My apologies for taking a while with these… I got side-tracked doing life things. Here’s two more I watched the other week…
Haven is one of those episodes with a relatively boring premise, largely dealing with the incredibly dull “Didn’t they or Didn’t they / Imzadi” plot between Ilia and Decker… erm, sorry, Troi & Riker. Fortunately, it’s also one of those episodes that’s saved by a brilliant guest star. Or, more accurately, by its brilliant gueststars.
Like John de Lancie as Q, even a bad episode of TNG with Lwaxana Troi in it is a pretty amusing episode, and Mr Homn… well, let’s just say this fine fella deserved a spin-off series.
The over-all story is probably a bit more Star Trek’y than some earlier stuff, but then… I’m watching these episodes in the order they appear on iTunes store in HD, not in the production order, original TV airing order or DVD order… all of which are seemingly wildly different. So, keeping in mind this was actually an episode produced about half way through the first season, it makes sense it doesn’t suck quite so much.
I’m always confused by what they’re intending with Riker. We see him alone in his quarters, beaming from ear to ear at two creepy holographic women who’re playing harps. What the shit kind of weird sexual fantasies does this guy have? I’m probably reading too much into this scene, but it’d have been much less creepy if we just found him in his quarters banging some ensign or something.
Armin Shimmerman (Quark, various other crappier Ferengi) plays, uh… the automated wedding box?
A very young Jimmy Dolan from Carnivale (and Sid Rothman from the short-lived Mob City) plays Wyatt, Deanna’s betrothed ’80s-haired love-interest. Seriously, he looks like he walked off the set of a Men’s Hair ad.
And Wyatt’s father is, seemingly, the Federation President from Star Trek IV. Heh.
Wil Wheaton gets a reprieve in this episodes, and was probably chilling out doing some school-work or something.
I’m out of things to say. It’s a memorable episode in your mind, until such time as you try to recall the specifics of the episode. Meh.
Lonely Among Us
Now, this was an episode I loved as a kid. Creepy as hell to Young Me, and showing some glorious “humans are advanced and awesome and very mature” Trek stuff. Unfortunately, it really doesn’t stand up very well in retrospect.
The A-plot for this episode is that an entity which can magically blend in people’s brains but is transfered between the crew using a very shiny-looking ILM lightning sequence is trying to get off the ship after accidentally being scooped up because La Forge can’t fly straight and gets too close to cloud of scientient beings.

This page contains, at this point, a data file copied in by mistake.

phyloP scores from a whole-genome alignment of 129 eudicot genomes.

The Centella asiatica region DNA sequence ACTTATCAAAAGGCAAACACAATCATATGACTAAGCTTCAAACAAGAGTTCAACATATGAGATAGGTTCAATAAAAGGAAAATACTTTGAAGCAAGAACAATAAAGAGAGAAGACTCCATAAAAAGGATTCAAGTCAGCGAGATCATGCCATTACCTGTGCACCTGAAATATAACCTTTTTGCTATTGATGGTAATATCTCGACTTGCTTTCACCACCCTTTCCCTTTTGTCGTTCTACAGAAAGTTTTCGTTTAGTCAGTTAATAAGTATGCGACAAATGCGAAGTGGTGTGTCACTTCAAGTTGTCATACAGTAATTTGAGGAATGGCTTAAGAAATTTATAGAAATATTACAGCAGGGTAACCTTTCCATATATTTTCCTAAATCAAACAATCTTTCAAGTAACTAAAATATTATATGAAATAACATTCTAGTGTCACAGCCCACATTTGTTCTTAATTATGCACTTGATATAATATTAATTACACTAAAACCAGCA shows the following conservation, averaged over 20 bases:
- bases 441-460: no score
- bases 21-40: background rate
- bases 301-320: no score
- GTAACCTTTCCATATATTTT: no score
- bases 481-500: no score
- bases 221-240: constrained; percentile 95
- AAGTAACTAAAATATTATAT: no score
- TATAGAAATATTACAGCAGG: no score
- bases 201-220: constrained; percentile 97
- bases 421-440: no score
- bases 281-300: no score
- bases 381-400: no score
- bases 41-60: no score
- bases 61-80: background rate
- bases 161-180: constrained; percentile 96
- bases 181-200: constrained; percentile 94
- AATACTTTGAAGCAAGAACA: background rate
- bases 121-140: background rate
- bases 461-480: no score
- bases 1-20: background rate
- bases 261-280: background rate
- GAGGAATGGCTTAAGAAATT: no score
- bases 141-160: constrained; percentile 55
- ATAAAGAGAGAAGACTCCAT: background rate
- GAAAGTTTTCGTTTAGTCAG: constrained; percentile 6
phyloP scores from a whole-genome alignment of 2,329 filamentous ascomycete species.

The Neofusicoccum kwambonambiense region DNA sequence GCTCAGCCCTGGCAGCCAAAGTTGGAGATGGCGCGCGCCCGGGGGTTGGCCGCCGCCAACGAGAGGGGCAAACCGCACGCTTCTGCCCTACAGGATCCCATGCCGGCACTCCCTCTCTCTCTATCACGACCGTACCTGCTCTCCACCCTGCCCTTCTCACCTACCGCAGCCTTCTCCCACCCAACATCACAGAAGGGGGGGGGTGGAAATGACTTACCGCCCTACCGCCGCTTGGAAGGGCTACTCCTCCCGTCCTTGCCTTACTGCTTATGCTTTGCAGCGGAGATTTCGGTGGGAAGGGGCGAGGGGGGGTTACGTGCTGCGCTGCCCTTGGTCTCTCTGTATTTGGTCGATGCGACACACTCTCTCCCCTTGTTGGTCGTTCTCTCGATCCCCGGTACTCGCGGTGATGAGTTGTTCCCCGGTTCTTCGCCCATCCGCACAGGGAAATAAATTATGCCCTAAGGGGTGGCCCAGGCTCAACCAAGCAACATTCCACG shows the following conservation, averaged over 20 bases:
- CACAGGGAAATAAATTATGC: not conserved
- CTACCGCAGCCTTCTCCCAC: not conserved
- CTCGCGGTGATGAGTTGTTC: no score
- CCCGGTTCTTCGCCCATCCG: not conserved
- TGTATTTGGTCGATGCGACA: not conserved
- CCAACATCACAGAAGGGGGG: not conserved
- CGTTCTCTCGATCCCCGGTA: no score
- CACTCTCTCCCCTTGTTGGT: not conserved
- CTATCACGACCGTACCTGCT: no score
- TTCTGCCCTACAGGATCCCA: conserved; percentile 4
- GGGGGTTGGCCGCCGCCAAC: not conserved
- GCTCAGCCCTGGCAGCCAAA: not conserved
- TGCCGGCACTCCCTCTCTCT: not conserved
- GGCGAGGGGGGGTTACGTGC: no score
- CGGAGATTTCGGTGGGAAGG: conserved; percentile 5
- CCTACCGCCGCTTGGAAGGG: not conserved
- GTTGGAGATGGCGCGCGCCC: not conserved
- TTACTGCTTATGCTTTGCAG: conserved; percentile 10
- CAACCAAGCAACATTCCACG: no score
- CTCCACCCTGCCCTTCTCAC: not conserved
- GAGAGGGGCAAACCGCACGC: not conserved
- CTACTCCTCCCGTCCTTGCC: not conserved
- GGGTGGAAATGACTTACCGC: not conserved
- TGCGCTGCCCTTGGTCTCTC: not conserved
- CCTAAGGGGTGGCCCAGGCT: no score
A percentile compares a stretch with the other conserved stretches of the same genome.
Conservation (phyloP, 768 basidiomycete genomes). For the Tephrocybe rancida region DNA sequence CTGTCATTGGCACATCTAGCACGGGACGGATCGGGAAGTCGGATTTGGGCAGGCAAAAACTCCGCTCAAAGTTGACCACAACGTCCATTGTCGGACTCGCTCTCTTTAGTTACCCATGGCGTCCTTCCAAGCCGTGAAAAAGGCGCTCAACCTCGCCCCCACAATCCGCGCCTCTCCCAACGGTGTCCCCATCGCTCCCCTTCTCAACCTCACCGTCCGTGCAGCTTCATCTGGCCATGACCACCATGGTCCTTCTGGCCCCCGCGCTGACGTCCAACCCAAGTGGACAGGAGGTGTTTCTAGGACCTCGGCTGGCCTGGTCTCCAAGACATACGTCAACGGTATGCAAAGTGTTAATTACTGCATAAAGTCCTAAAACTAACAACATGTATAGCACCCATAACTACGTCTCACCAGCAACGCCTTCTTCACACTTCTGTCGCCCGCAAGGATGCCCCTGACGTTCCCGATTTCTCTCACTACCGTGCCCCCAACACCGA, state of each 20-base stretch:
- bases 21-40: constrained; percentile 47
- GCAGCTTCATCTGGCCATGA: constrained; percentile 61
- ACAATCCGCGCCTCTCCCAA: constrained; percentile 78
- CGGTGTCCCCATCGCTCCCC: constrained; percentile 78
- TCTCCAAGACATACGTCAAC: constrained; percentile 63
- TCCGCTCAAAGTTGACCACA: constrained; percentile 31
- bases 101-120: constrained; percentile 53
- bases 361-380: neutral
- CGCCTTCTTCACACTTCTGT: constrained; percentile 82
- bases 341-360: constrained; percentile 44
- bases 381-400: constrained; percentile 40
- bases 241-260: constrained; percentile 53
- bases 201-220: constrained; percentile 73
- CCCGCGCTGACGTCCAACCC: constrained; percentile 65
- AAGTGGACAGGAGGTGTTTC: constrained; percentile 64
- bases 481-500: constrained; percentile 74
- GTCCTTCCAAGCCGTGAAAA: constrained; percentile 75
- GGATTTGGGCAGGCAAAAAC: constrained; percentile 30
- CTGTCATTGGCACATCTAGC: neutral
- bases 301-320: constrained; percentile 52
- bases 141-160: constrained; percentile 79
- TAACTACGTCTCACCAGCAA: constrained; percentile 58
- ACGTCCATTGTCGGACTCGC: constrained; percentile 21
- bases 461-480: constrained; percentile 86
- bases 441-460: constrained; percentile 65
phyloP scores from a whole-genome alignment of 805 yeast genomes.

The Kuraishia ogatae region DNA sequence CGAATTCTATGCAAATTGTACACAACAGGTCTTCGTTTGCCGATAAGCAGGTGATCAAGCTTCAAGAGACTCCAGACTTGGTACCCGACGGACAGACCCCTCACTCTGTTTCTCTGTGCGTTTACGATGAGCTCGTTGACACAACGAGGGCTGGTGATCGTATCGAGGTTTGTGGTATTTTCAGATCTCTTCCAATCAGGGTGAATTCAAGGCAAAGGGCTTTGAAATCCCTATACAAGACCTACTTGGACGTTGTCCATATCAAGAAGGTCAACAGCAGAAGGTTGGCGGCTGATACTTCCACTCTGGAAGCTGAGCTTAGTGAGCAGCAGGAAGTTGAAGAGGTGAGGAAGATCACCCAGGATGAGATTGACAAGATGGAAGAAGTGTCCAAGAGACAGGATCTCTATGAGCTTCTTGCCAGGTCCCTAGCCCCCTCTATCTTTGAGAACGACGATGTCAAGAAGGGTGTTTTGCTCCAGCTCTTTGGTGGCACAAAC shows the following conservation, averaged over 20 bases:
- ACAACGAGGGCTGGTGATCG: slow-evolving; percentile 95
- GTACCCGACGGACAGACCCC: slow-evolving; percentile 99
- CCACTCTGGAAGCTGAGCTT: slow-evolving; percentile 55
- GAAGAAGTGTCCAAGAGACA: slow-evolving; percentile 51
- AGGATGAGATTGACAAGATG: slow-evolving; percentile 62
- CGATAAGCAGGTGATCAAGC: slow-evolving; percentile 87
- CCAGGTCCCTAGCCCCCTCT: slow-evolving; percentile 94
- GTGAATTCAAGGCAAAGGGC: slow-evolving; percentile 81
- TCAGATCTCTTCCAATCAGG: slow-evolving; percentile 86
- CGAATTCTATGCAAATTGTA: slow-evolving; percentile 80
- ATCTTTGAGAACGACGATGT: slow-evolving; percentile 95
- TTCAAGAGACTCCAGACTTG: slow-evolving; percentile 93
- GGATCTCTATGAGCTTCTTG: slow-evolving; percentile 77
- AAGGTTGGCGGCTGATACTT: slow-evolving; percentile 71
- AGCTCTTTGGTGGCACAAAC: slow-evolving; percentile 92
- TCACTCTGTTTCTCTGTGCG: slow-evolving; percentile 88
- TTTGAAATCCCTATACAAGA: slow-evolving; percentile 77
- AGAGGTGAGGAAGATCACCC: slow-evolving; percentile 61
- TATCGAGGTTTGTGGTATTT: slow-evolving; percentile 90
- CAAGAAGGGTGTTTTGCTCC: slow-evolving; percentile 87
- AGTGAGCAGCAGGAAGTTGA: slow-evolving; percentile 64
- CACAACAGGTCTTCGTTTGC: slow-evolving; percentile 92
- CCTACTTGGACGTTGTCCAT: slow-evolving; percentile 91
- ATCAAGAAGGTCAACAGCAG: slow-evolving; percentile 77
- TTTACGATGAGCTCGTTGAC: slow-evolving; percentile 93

The B-plot is that two awkward-looking alien races hate each other and want to cook each other.
Neither work very well, and there’s a lot of heavy-handed writing.
Our designated comic relief for the episode is “Data discovers that he loves Sherlock Holmes”. Oh ha-ha. Lots of fun. Everybody laugh. Good joke. (On the bright side, it pays off later as some of the Data-as-Sherlock moments actually prove to be pretty neat in future seasons)
O’Brien is back! But in his gold engineering uniform rather than being referred to as “Ensign” and wearing red like in Encounter at Farpoint.
Allegedly, one of the “out of ideas for aliens – let’s just make them look like Earth animals again, yeah?” B-plot fellas is Marc Alaimo (Dukat from DS9) even though he isn’t credited.
I just love the way the diplomatic “dress uniform” idea in TNG, starting in this episode, is taken so literally.
Some nice gender-neutral use of clothing styles, really.
The thing I remember really liking as a kid and still liking as an adult with this episode is that the episode felt very creepy and dark.
It turns out the “it felt dark” vibe I got as a kid was actually just because it is dark. For some reason the overly-bright cinematography TNG used pretty much up to Generations took a back seat and this episode’s Director/DP decided to dim the lights. In fact, a whole deck is shown dark during a ship’s “night cycle”. Probably done so as one of the alien guest stars needed to get the drop of a Starfleet Officer.
The Roddenberry “Humans as evolved species” thing is pretty heavy here. They’re mediating a dispute between two species who want to eat each other, and think that humans not eating the flesh of animals any more is “sickening”.
To be fair, it’s not so much that they’ve all become vegetarians, as that they’ve used the replicators to create “chicken” that was never a live chicken, etc. This, apparently, is the sickening thing. I’ve heard those purely-emotional arguments from meat eaters, actually, and it’s never made sense. “Would you eat vat-grown meat?” “Ew, no! That’s gross!”
Anyway, that stuff is kinda nerfed a bit with the awful “humour beat” at the end of the episode, when it’s discovered that one of the deligates has gone missing and the other party was found cooking some fresh meat.